The skeletons hiding inside Atlantic Lottery Corp.’s (ALC) closet have finally been uncovered.
ALC officials are now under fire for living like royalties as they spend thousands of dollars on lavish dinners, throwing extravagant Christmas parties, and even showering generous perks to politicians.
All of these would have not been uncovered if not for the careful sleuthing conducted by four provincial auditors of New Brunswick, Nova Scotia, Prince Edward Island, and Newfoundland and Labrador into the management of the corporation, according to CBC News Nova Scotia.
Surprised by what they had found, Nova Scotia’s auditor general, Michael Pickup said most people would have trouble with that kind of expense.
So how much money did ALC wasted?
Based on the provincial auditors’ audit, ALC reportedly spent CAD111,000 (US$82,270.67) on staff Christmas parties over two years. It also said the corporation spent $640,000 (US$478,665.74) on board-approved Internet gaming, only to find shareholders eventually stopped participating in it.
They also questioned why ALC bought CAD68,000 (US$50858.23) worth of tickets for an AC/DC concert in Moncton, and another CAD14,000 (US$10470.81) for tickets to the Cavendish Beach Music Festival in P.E.I.
The tickets, according to the auditors, were reportedly distributed to senior bureaucrats and elected officials. The auditors did not reveal which elected officials received the tickets.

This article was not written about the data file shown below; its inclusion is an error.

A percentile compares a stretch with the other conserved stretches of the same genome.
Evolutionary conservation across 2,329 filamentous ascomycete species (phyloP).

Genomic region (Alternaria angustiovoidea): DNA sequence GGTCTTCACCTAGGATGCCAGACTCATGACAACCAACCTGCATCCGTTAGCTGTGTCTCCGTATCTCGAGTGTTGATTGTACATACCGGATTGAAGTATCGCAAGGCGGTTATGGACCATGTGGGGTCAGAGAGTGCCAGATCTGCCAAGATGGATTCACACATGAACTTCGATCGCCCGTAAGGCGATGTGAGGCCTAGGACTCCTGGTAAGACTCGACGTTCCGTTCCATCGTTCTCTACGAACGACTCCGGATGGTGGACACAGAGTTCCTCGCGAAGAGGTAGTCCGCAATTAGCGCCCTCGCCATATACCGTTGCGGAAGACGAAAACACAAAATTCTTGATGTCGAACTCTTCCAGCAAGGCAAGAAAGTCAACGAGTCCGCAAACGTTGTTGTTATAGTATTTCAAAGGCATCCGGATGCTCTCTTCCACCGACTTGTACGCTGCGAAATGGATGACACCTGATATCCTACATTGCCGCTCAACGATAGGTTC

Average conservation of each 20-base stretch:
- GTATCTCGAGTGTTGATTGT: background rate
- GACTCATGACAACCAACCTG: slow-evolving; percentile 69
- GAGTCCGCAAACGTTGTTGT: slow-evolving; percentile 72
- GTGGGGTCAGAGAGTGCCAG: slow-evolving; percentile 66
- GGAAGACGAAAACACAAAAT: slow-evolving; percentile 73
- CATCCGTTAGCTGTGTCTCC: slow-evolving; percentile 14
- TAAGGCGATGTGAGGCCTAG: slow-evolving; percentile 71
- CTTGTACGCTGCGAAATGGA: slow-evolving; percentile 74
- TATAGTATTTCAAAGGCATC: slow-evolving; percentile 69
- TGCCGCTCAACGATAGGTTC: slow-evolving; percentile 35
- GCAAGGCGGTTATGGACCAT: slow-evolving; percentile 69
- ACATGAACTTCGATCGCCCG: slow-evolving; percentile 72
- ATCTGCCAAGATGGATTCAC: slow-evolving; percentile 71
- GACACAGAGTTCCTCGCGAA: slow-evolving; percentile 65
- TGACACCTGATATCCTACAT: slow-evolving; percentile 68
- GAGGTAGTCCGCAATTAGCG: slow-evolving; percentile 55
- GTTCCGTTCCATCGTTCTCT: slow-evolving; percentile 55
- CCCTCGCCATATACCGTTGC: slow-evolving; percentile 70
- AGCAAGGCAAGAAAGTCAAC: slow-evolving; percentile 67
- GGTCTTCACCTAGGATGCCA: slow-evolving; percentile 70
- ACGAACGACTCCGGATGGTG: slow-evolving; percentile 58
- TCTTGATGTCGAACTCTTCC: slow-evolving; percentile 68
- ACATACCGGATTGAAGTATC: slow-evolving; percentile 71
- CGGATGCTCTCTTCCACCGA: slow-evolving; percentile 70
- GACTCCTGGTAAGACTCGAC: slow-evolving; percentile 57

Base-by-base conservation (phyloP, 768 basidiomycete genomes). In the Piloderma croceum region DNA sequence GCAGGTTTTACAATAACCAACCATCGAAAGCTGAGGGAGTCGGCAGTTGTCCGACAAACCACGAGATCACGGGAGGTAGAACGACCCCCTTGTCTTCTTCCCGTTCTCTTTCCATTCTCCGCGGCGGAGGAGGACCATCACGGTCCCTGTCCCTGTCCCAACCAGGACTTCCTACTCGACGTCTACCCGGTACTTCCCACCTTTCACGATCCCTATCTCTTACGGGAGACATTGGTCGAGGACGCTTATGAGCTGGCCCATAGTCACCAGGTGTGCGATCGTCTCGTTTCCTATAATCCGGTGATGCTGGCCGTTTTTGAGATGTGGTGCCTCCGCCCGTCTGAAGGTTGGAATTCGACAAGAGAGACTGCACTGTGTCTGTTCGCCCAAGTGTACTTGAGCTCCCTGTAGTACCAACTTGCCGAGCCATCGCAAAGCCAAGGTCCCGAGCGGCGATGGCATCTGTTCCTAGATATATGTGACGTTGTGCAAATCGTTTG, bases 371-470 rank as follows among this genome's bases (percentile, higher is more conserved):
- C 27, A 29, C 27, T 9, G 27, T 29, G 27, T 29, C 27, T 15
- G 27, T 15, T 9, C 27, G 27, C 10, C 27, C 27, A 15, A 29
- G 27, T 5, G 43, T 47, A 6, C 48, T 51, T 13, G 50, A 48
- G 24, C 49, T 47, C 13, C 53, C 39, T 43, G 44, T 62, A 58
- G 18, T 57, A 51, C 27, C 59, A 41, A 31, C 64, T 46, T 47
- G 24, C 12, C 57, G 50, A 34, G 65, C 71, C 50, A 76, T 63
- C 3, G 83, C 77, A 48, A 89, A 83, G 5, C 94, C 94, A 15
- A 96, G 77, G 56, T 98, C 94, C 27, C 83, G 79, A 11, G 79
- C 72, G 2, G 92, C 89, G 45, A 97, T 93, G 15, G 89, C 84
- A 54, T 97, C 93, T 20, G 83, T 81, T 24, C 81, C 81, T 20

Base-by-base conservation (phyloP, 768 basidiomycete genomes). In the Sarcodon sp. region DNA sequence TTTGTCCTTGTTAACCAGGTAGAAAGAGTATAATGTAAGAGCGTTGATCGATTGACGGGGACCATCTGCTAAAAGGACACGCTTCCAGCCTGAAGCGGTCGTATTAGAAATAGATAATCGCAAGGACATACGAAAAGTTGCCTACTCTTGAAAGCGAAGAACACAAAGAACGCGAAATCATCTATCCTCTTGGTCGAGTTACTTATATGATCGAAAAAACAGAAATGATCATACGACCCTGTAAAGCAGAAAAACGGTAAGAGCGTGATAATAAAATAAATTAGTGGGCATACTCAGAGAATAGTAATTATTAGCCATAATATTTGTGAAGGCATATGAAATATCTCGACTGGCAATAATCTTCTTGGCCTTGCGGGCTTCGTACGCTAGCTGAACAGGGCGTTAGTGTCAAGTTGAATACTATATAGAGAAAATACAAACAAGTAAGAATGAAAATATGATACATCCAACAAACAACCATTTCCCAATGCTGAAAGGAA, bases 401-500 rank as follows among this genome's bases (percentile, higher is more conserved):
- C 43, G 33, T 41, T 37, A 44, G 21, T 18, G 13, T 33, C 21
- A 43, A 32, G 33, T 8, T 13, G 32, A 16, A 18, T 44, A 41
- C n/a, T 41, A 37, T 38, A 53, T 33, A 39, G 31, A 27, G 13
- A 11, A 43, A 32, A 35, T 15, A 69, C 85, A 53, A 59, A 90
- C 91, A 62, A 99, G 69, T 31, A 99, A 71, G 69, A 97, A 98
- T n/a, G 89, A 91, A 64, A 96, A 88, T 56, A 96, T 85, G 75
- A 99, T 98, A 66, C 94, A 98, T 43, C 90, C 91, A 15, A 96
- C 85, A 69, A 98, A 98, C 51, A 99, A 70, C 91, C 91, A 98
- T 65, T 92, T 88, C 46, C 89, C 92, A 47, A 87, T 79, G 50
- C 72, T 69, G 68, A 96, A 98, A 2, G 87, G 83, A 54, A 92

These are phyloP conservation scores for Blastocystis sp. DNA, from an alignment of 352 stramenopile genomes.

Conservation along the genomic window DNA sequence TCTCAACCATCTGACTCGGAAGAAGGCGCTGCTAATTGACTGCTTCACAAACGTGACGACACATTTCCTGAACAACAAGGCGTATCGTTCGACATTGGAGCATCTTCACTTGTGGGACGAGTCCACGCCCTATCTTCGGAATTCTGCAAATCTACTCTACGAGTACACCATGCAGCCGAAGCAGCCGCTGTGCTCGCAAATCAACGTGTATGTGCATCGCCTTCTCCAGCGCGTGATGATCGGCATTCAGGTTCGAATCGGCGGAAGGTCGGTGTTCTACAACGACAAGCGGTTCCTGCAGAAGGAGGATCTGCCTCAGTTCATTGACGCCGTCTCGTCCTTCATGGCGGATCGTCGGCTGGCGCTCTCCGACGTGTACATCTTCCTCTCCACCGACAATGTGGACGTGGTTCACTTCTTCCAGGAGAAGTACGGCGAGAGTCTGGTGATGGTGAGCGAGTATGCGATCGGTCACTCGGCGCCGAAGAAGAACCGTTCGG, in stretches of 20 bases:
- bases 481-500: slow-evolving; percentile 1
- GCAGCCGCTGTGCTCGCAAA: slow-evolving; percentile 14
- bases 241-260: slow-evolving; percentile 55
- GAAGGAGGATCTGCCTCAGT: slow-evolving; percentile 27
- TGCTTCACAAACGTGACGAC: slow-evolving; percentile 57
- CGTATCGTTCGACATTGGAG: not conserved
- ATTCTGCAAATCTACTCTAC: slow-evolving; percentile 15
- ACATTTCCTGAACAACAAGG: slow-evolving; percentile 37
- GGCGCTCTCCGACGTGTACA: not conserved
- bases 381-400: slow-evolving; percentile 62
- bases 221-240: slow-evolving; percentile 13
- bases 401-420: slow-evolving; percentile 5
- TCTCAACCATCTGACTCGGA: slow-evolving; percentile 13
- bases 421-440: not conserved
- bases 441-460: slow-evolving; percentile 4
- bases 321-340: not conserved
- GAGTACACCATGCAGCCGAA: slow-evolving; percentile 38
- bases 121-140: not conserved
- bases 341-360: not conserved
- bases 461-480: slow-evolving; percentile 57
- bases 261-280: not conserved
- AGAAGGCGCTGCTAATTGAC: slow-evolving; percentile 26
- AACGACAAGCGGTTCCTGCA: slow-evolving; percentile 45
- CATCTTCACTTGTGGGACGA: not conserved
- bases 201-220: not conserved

“I don’t believe that the general public would accept that money that would otherwise be returned to the provinces in terms of profits (is) going to buy concert tickets for political people, for elected officials and senior bureaucrats,” he said in Halifax, according to the news website.
“If you look at $14,000 (US$10470.81) and you say, ‘How much is that?’ I think if you ask someone who works down the street at Tim Horton’s, that’s probably half their year’s pay going to buy these tickets. So, I think any spending of public money should be explainable to all.”
The auditors also found ALC officials to be rewarding themselves with fat salary hikes without shareholder consultation. Some officials, according to the auditors, saw a 56 percent spike in salary and bonuses resulting in annual payouts of $390,000.
The corporation also spent$4 million on travel, hospitality and board expenses, including a $3,000 dinner bill for board and executive members.
For his part, ALC CEO and president Brent Scrimshaw assured the provincial auditors that the corporation will get rid of company-funded holiday events and scale back employee recognition spending.
“We have already put in place much tighter controls on travel and hosting that will deliver the type of operational efficiency that Atlantic Canadians expect,” he said. “This is a time of economic restraint in Atlantic Canada. The people of this region and our governments are tightening their belts. We must do the same.”